{¶ 7} “In the instant suit, this Court declares that there is no final decision made by the Village regarding a permit or variance under the zoning code for this Court to review. Because the plaintiff never made an application to the Village, a final decision has not been rendered by the Village. Accordingly, this Court declares that an actual controversy does not exist. Additionally, this Court holds that neither of the two exceptions exist exempting Plaintiff from exhausting the administrative remedies. Thus, the Plaintiff’s claim as to the constitutionality of the zoning ordinance is not ripe for this Court’s review.

{¶ 8} “As to the Plaintiff’s taking claim, this Court holds that the Village is entitled to summary judgment as a matter of law. Ohio law has consistently held that a taking only occurs if an ordinance infringes upon a landowner’s rights “to the point that there is no economically viable use of the land.” Goldberg Cos., Inc. v. Richmond Hts. City Council (1998), 81 Ohio St.3d 207. The requirement of a landowner to have to obtain a permit to utilize his or her land in a certain way does not constitute a taking.

{¶ 9} “Here, this Court is not faced with circumstances rising to the level of a taking. Based on the Plaintiff’s failure to apply for a permit or variance, there is no way for this Court to make a determination that a portion of Plaintiff’s property is no longer economically viable. Accordingly, this Court holds that Plaintiff’s taking claim fails as a matter of law.”

{¶ 10} It is from this decision that Accent Group appeals and raises two assignments of error.

{¶ 11} “I. The court erred in granting defendant’s motion for summary judgment on plaintiff’s pleading for declaratory relief under Ohio Revised Code Section 2721 et. seq.

{¶ 12} “II. The court erred in granting summary judgment on the issue of regulatory taking.”

{¶ 13} Under Ohio law, appellate courts have jurisdiction to review the final orders or judgments of the trial courts in their district. See Section 3(B)(2), Art. IV, Ohio Constitution; R.C. 2505.02. A final order or judgment is one which affects a substantial right and, in effect, determines the action. R.C. 2505.02. If an order is not final and appealable, then an appellate court has no jurisdiction to review the matter and it must be dismissed.

{¶ 14} When a trial court enters a judgment in a declaratory judgment action, the order must declare all of the parties’ rights and obligations in order to constitute a final, appealable order. Haberley v. Nationwide Mut. Fire Ins. Co. (2001), 142 Ohio App.3d 312; Hall v. Strzelecki (June 25, 2001), Cuyahoga App. No. 78653.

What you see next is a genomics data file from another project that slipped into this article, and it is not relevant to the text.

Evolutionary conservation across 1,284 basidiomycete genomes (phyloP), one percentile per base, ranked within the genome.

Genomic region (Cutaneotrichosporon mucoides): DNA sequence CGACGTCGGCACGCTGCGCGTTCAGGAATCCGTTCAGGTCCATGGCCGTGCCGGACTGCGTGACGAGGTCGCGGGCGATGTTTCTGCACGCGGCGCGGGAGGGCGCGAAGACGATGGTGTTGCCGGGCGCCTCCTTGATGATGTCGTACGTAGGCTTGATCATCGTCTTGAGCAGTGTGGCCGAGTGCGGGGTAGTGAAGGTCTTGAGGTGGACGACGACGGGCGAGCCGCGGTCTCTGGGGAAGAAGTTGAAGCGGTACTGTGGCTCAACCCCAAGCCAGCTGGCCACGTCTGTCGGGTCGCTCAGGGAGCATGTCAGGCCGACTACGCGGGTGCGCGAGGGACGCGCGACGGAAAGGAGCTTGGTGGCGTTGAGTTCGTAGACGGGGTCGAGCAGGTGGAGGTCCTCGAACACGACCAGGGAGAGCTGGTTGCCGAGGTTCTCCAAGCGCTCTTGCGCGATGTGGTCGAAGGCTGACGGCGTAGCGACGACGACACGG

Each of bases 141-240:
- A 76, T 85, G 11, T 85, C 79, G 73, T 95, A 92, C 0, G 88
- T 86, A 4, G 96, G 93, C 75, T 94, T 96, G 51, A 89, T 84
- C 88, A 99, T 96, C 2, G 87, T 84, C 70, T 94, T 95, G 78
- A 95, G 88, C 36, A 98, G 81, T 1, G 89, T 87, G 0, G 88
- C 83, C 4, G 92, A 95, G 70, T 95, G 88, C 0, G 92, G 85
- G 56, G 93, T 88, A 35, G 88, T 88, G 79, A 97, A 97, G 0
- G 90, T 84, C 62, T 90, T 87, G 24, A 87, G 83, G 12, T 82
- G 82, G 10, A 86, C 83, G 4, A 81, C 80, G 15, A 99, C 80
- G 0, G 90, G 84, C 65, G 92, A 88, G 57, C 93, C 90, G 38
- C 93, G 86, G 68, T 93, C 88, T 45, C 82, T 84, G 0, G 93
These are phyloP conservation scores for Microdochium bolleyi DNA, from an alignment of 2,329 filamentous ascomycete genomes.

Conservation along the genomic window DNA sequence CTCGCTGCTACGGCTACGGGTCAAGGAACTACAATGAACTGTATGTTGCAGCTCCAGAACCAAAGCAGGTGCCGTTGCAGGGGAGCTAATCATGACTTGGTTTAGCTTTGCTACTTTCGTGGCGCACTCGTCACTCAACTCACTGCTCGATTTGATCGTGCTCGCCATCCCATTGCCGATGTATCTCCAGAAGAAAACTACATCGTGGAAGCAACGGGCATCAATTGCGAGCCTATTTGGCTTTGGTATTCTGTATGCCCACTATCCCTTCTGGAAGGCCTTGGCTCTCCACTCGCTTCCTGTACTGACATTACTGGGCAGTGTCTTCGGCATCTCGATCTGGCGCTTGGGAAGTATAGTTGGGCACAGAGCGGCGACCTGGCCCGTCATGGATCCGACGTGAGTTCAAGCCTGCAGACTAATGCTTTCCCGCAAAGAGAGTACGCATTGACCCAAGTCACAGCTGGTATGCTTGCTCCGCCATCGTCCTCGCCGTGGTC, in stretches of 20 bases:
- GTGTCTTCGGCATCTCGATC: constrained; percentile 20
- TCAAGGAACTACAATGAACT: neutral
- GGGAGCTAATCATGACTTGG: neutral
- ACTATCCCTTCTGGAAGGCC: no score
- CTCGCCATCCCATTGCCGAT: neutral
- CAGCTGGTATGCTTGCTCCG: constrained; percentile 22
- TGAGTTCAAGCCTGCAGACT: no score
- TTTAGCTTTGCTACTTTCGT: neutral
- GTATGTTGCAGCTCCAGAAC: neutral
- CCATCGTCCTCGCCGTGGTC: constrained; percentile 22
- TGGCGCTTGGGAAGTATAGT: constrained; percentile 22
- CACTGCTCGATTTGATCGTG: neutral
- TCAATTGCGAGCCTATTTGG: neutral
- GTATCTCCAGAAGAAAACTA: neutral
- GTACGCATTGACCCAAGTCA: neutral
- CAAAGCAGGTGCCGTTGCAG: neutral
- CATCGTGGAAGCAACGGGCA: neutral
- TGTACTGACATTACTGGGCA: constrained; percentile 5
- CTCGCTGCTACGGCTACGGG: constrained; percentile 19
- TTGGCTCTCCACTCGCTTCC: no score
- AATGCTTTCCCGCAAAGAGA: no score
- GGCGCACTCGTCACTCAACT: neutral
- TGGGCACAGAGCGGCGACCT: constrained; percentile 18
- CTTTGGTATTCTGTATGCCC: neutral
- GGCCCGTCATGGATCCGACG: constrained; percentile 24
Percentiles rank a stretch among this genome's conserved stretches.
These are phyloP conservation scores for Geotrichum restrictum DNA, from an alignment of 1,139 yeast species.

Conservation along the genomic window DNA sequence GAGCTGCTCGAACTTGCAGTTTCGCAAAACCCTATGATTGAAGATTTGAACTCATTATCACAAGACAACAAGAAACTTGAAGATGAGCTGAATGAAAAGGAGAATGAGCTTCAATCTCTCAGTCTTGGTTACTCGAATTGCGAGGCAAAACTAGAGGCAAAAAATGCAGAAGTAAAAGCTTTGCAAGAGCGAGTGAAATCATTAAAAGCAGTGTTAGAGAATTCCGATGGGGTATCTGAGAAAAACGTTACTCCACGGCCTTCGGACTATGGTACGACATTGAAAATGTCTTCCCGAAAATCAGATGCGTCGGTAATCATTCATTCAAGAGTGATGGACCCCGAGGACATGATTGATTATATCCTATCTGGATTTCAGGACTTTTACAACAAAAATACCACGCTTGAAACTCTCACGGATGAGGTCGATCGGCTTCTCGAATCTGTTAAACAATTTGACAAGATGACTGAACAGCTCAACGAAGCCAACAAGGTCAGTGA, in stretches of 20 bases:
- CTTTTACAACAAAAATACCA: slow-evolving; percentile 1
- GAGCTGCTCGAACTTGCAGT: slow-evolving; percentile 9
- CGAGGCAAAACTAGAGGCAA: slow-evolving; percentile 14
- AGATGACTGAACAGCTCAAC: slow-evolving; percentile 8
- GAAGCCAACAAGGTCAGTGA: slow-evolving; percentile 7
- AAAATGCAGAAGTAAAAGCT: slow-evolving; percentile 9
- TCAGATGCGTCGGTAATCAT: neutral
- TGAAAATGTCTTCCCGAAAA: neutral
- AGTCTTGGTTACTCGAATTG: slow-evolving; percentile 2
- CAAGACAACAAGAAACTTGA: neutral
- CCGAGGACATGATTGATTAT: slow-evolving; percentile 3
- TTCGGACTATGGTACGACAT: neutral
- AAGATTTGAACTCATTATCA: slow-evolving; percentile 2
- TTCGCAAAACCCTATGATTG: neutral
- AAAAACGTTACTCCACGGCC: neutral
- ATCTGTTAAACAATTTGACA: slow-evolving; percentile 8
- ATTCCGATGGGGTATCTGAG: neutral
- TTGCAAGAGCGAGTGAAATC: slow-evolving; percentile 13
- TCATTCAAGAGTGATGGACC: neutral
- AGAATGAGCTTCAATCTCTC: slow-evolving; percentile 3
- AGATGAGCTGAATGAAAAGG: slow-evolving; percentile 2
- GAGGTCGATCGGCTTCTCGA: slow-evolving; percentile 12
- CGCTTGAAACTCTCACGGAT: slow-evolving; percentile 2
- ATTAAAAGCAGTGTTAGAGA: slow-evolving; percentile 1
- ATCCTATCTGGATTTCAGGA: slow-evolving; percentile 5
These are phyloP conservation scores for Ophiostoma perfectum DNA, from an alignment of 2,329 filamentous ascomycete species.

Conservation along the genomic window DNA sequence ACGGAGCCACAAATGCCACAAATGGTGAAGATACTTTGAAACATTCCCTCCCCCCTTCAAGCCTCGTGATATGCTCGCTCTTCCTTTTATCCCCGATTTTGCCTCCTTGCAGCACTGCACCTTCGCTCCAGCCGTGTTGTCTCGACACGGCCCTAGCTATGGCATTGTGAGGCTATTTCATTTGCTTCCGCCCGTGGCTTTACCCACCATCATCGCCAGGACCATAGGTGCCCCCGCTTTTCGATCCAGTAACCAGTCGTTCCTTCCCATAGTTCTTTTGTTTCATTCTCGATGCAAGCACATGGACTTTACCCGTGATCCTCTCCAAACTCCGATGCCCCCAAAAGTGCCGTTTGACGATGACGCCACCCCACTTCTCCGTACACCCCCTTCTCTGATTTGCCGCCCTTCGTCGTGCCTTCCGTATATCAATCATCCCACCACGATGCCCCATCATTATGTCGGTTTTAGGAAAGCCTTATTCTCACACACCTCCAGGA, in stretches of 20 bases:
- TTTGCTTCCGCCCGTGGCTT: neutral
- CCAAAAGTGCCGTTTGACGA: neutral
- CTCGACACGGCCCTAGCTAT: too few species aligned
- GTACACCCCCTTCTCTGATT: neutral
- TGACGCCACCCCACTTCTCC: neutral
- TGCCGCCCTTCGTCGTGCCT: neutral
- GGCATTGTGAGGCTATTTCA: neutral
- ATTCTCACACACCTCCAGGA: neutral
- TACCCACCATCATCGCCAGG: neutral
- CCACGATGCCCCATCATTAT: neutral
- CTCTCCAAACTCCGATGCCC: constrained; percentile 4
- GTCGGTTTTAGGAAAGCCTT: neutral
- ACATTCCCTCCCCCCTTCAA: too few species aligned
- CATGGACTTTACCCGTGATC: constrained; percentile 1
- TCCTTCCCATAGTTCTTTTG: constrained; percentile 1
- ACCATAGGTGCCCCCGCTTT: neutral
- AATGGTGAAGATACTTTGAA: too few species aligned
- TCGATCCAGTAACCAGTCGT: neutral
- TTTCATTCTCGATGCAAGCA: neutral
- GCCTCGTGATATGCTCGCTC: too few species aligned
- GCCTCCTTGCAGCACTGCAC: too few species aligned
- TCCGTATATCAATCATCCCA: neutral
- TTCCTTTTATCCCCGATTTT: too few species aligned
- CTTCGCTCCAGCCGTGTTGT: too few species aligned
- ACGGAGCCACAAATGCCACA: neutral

{¶ 15} Here, the trial court did not adequately address all of the parties’ rights and obligations with respect to the constitutionality of the zoning ordinance at issue. Although the court made a finding with respect to the constitutionality of the ordinance as it applied to Accent Group, i.e. issue not ripe for determination, it failed to address the broad constitutional question affecting the validity of the entire ordinance. Accordingly, we find that the trial court’s judgment has failed to grant the relief requested and the appeal is dismissed for lack of a final appealable order. See Dome Energicorp v. Olmsted Twp. Bd. of Zoning Appeals (Jan. 31, 1985), Cuyahoga App. Nos. 48554, and 48795.

{¶ 16} For the foregoing reasons, this appeal is dismissed. The parties may move to reinstate this action within 30 days of obtaining a final appealable order.

{¶ 17} The appeal is dismissed.

Appeal dismissed.

Celebrezze, Jr., P.J., and McMonagle, J., concur.

It is ordered that appellee recover of appellant its costs herein taxed.

It is ordered that a special mandate issue out of this Court directing the Court of Common Plea to carry this judgment into execution.

A certified copy of this entry shall constitute the mandate pursuant to Rule 27 of the Rules of Appellate Procedure.

[1] The trial court originally entered judgment in favor of North Randall on February 4, 2002; however, that decision was remanded by this Court on October 3, 2002 for a decision by the trial court, which declared the rights and obligations of the parties. See Accent Group, Inc. v. N. Randall (Oct. 3, 2002), Cuyahoga App. No. 80890.